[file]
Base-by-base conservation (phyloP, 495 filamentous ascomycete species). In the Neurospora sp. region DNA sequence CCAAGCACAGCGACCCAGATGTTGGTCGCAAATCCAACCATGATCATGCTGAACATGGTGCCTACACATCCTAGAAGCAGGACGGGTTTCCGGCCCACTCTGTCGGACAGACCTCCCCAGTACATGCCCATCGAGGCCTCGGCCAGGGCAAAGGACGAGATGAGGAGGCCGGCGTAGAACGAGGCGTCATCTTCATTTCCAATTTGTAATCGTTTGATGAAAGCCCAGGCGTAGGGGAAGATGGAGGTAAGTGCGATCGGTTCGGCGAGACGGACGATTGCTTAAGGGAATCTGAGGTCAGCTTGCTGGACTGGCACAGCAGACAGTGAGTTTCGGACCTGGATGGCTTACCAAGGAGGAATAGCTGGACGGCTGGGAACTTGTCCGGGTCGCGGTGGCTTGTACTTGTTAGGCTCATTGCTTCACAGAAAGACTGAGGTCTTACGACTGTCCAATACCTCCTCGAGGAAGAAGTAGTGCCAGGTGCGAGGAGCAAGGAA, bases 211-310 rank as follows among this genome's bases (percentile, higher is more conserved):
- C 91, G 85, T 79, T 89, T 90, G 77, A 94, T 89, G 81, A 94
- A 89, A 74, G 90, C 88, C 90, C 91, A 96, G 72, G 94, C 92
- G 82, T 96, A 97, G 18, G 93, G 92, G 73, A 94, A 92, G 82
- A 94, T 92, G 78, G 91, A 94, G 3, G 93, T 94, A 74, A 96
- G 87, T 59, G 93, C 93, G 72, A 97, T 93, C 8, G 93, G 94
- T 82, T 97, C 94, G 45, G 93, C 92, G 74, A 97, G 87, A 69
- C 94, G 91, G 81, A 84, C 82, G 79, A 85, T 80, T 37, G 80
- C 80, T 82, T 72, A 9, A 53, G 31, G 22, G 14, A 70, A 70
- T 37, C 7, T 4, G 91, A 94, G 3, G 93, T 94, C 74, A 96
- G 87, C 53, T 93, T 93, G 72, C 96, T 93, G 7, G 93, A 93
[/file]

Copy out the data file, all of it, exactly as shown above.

Base-by-base conservation (phyloP, 495 filamentous ascomycete species). In the Neurospora sp. region DNA sequence CCAAGCACAGCGACCCAGATGTTGGTCGCAAATCCAACCATGATCATGCTGAACATGGTGCCTACACATCCTAGAAGCAGGACGGGTTTCCGGCCCACTCTGTCGGACAGACCTCCCCAGTACATGCCCATCGAGGCCTCGGCCAGGGCAAAGGACGAGATGAGGAGGCCGGCGTAGAACGAGGCGTCATCTTCATTTCCAATTTGTAATCGTTTGATGAAAGCCCAGGCGTAGGGGAAGATGGAGGTAAGTGCGATCGGTTCGGCGAGACGGACGATTGCTTAAGGGAATCTGAGGTCAGCTTGCTGGACTGGCACAGCAGACAGTGAGTTTCGGACCTGGATGGCTTACCAAGGAGGAATAGCTGGACGGCTGGGAACTTGTCCGGGTCGCGGTGGCTTGTACTTGTTAGGCTCATTGCTTCACAGAAAGACTGAGGTCTTACGACTGTCCAATACCTCCTCGAGGAAGAAGTAGTGCCAGGTGCGAGGAGCAAGGAA, bases 211-310 rank as follows among this genome's bases (percentile, higher is more conserved):
- C 91, G 85, T 79, T 89, T 90, G 77, A 94, T 89, G 81, A 94
- A 89, A 74, G 90, C 88, C 90, C 91, A 96, G 72, G 94, C 92
- G 82, T 96, A 97, G 18, G 93, G 92, G 73, A 94, A 92, G 82
- A 94, T 92, G 78, G 91, A 94, G 3, G 93, T 94, A 74, A 96
- G 87, T 59, G 93, C 93, G 72, A 97, T 93, C 8, G 93, G 94
- T 82, T 97, C 94, G 45, G 93, C 92, G 74, A 97, G 87, A 69
- C 94, G 91, G 81, A 84, C 82, G 79, A 85, T 80, T 37, G 80
- C 80, T 82, T 72, A 9, A 53, G 31, G 22, G 14, A 70, A 70
- T 37, C 7, T 4, G 91, A 94, G 3, G 93, T 94, C 74, A 96
- G 87, C 53, T 93, T 93, G 72, C 96, T 93, G 7, G 93, A 93